Everyone who’s ever attended a conference knows that feeling around mid-afternoon when your energy crashes and your mental focus starts lagging.

Too much coffee, and too many carb-laden bagels and sugar-loaded croissants are often the culprit. To their credit, hotel and conference centers have evolved a long way toward serving more healthy food and beverage options, but many people still tend to grab the donuts before the bananas due to short-term cravings to alleviate stress and/or boredom.

Today, Hilton Worldwide is unveiling the next iteration of its Meet With Purpose program that includes a series of turnkey food and fitness pairing programs that meeting planners can easily build into their agendas. Hilton launched Meet With Purpose in January 2015 to formalize best practices around meeting more mindfully and responsibly.

In May, Hilton conducted a global survey asking more than 3,000 conference attendees for their opinions about food, fitness, and professional performance over the course of a typical day of meetings.

One in three reported falling asleep or feeling drowsy during conferences, and most said 2-4 p.m. is typically the black hole when productivity wanes. Meanwhile, 9 in 10 people responded that an afternoon walk or stretch can boost energy and focus; 7 in 10 are better able to pay attention when healthy food is available; and about half of those polled said they are not satisfied with their ability to maintain healthy eating habits at meetings.

Based on that input, the new Meet With Purpose programming combines healthy food options and various wellness-oriented, team-building experiences at 40 Hilton properties across the U.S., along with a smattering of international hotels.

They include: Yoga & Yogurt, combining a morning yoga session and yoga/granola breakfast; Flex Power, pairing a 25-minute instructor-led routine focused on posture, breathing and stretching, accompanied by a lean breakfast; and Meditative Moment, including a 10-minute meditation session focused on stress relief, complemented with a lean protein, veggie and/or fruit smoothie.

“The experiential element is key because we know from our post-satisfaction surveys that meeting planners are always looking for ways to bring activity into their programs,” Toni Zoblotsky, director of B2B marketing for Hilton Worldwide, told Skift. “There’s also a strong social component because our meeting guests are more likely to share those types of experiences on their social media networks.”

It’s all too common when business travelers have their best fitness ambitions waylaid by changes to their schedules, foreign time zones, demanding clients, etc. Zoblotsky said that Hilton wants to “force conference attendees to actually use their exercise shoes,” versus just packing them on business trips.

Bourdain-ifying Banquets

Chef Philip Thompson, executive chef at The Capital Hilton in Washington, DC, has pushed for these types of experiential culinary programs for years. He created a “Cut & Create” event where attendees use garden shears to cut fresh greens from hydroponic planters at their table to make their own salad inside a bento box.

Cut & Create is also part of the expanded Meet With Purpose program.

“In the past, there’s always been a focus on high-sugar, high-fat foods that give you a lot of energy in the short term, but not the long term,” explained Thompson. “Now we’re focusing on superfoods like kale, spinach, and a lot of berries that also give you extra energy, but they’re lighter and healthier. The heavy food is what makes you drowsy.”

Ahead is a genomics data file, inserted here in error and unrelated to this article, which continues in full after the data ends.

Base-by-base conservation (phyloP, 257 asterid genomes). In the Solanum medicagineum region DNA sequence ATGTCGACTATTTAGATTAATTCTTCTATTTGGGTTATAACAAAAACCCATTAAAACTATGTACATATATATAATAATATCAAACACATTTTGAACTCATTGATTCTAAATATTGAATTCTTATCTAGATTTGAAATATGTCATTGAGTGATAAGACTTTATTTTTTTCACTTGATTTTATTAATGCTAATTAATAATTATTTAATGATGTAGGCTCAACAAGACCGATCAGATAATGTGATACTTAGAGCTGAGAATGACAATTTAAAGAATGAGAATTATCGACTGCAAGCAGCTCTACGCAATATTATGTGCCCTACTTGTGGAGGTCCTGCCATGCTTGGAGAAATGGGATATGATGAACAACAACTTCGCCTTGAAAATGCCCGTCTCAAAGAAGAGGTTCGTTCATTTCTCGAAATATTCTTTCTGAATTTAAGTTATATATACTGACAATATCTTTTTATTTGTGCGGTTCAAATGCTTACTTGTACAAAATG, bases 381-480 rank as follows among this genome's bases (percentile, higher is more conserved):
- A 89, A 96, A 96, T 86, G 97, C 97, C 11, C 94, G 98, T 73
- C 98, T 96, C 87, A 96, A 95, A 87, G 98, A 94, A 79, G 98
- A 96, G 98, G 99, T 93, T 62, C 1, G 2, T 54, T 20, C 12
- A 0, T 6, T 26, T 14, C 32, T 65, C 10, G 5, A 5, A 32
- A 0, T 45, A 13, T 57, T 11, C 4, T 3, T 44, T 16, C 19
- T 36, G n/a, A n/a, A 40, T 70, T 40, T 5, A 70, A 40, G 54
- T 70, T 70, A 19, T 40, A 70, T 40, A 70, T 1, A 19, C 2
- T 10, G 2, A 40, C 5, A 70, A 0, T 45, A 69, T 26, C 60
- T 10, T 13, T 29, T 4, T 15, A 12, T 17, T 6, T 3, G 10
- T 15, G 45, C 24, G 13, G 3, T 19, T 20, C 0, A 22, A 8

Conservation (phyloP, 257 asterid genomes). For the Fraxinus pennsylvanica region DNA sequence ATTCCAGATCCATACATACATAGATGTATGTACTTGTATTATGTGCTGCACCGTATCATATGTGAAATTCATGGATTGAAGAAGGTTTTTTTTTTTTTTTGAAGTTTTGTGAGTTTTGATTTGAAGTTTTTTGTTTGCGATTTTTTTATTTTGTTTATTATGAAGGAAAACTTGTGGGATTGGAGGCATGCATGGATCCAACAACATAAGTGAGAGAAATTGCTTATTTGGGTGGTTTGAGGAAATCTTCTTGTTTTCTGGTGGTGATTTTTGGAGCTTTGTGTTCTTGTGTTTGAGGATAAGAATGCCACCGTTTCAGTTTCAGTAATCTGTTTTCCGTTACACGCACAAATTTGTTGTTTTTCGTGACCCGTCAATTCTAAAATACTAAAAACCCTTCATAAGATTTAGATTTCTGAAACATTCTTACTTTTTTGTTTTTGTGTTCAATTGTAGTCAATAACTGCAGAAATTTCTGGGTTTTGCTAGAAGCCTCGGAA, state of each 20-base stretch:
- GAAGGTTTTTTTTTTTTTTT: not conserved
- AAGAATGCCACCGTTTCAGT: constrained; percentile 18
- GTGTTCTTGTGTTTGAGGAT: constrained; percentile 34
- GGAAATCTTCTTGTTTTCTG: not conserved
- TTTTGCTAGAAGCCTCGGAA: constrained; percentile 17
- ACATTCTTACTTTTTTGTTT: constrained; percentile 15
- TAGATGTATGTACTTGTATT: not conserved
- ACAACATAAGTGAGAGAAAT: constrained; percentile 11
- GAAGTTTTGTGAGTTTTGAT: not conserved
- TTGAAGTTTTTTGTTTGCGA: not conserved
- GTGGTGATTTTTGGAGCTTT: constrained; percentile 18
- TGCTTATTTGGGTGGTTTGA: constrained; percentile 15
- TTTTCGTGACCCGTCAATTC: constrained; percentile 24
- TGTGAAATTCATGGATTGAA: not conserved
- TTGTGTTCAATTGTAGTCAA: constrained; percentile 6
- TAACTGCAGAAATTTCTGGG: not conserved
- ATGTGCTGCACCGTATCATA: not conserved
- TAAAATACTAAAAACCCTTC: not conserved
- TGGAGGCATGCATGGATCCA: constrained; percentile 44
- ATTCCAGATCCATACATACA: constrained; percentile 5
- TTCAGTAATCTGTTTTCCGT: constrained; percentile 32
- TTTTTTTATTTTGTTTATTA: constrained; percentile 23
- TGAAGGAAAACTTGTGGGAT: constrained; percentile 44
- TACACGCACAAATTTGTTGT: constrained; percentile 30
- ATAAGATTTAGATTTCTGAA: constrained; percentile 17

He added that Millennial-age attendees are driving the demand for more active experiences integrated into meetings and events. That’s why hotels are going back to buffets and small plates, he said, because no one wants to sit around the same table anymore. With buffet setups, attendees can move around spontaneously, network with different people, and control their own portions.

Looking ahead, Thompson said the next food and beverage trends will revolve around more “hyperlocal ingredients,” in-house gardens, and educational takeaways.

Hilton chefs are now discussing developing gift packages that include a few local ingredients and recipes for dishes served at the hotels. That isn’t necessarily new on an individual hotel basis, but it hasn’t really been successfully scaled across a global hotel portfolio.

“We want people to take this beyond the hotel to their homes,” Thompson suggested. “The challenge from a chef’s perspective, and it’s a good challenge, is pushing ourselves to meet the needs of today’s meetings, because people are so much more aware of food, and they come in with heightened expectations.”

With so much interest in food tourism globally, Hilton has an opportunity here to Bourdain-ify its banquets by building out better storytelling around its chefs and culinary experiences. The interest is certainly there from the client side, and it would give the individual hotels more content for their social channels and digital sales platforms.

So Hilton is pairing its meals with fitness and team-building experiences to try and inject greater energy and focus into meeting sessions. But more research needs to be done on this trend to see if it really makes a meaningful contribution for meeting attendees.

Thompson said he’s game to push things forward. “I think people would like to get home and find a note saying, ‘Here’s how you can make the granola parfait you had at your meeting.’ It’s exciting to think how we can connect with our guests like that.”

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Photo Credit: Hilton's new banquet programming includes live greens in hydroponic planters that delegates can cut to make salads. Hilton Worldwide